Gulf stock markets rose on Sunday after companies published mostly positive quarterly earnings and oil prices extended gains. Saudi Arabia's biggest listed company gained despite poor earnings, a fresh sign that the market may have bottomed.
Oil ended last week higher after seven successive weeks of losses, with Brent slightly above $50 a barrel. A report by the International Energy Agency said there were signs that lower prices had begun to curb production in some areas, including North America.
Saudi Arabia's equities benchmark rose 0.9 percent and Saudi Basic Industries (SABIC) climbed 1.1 percent to 79.25 riyals after falling as much as 1.1 percent in the opening minutes.
SABIC, one of the world's largest petrochemicals groups, reported a 29 percent drop in fourth-quarter net income to 4.36 billion riyals ($1.16 billion), while analysts polled by Reuters had expected 5.50 billion riyals. SABIC chief executive Mohamed al-Mady said the outlook for 2015 depended on oil prices and remained unpredictable.
But by the end of last week, the stock had plunged 42.4 percent from its September peak of 136.00 riyals, and the market was already factoring in the possibility of earnings undershooting analysts' estimates. This suggests it would take a much bigger drop in oil prices to send the Saudi stock market back into a downtrend.
Shares in Alinma Bank added 0.7 percent after its fourth-quarter net profit rose 18.6 percent to 332 million riyals, coming well ahead of analysts' average estimate of 291 million riyals.
Construction firm Abdullah Abdul Mohsin al-Khodari and Sons surged 5.0 percent after it reported a five-fold increase in fourth-quarter net profit and announced its project pipeline had expanded. The earnings jump may indicate that the negative impact on companies of Saudi Arabia's labour market reforms is easing.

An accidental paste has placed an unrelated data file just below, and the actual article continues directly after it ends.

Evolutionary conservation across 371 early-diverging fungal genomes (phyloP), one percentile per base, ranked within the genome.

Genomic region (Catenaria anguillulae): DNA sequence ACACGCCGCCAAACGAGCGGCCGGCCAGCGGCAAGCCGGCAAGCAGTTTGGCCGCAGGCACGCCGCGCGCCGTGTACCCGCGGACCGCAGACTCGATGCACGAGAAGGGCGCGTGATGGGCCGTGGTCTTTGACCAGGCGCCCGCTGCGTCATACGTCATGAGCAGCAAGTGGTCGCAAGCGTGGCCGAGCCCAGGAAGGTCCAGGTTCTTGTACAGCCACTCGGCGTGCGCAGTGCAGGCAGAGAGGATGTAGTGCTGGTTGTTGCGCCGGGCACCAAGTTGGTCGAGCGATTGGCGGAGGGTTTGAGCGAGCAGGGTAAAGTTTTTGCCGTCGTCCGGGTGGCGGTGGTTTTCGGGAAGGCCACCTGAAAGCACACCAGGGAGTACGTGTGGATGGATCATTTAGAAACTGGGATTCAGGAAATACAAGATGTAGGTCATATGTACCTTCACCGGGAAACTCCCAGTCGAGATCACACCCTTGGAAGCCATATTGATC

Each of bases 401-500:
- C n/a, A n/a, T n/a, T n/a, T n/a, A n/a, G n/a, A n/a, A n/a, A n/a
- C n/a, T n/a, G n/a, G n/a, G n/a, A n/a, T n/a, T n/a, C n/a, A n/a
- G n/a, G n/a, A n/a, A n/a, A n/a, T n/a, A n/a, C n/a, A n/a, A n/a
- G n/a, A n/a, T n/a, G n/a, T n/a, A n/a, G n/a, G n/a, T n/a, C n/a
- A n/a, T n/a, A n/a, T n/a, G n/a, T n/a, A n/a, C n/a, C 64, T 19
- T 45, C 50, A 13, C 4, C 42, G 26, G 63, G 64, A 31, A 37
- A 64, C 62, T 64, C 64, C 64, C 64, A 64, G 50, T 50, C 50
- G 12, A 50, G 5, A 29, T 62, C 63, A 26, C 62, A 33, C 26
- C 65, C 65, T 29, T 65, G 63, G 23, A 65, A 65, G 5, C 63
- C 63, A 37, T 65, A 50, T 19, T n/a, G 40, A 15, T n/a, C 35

Aldrees Petroleum and Transport Services Co jumped 3.8 percent; the company's 2014 net profit met the forecast of EFG Hermes analysts and its board proposed a dividend of 2.0 riyals per share, higher than the broker's estimate of 1.5 riyals.
Dubai's bourse added 1.5 percent. Emirates NBD , Dubai's largest bank, jumped 2.2 percent in thin trade after it reported an 82 percent leap in fourth-quarter net profit, broadly in line with analysts' forecasts.
Another Dubai bank, Mashreq added 2.3 percent after reporting a 28 percent rise in fourth-quarter net profit, also in line with estimates.
Abu Dhabi's index climbed 1.7 percent as shares in National Bank of Abu Dhabi surged 4.2 percent. The bank is forecast to report a 20 percent rise in fourth-quarter profit, according to four analysts polled by Reuters.
Islamic lender Masraf Al Rayan and Industries Qatar, up 1.4 and 0.8 percent respectively, helped lift the Doha index 0.5 percent. Marsaf Al Rayan will report earnings next week and analysts expect its foruth-quarter profit to rise 18.4 percent.
Industries Qatar, the Gulf's second-largest petrochemicals firm, said on Thursday it was considering increasing production to use excess feedstock left by the cancellation of a joint project by Qatar Petroleum and Shell.
Egypt's index slipped 0.3 percent to 9,531 points after failing for a second straight day to break through major technical resistance at 9,572-79 points, the peaks in November and December.
However, shares in Ezz Steel jumped 2.1 percent after the firm said its board had approved a loan deal with several banks. It did not disclose the size or any other terms, but Egyptian newspaper Shorouk reported last week that Ezz Steel was seeking a 2 billion Egyptian pound ($278 million) loan, its biggest since 2011.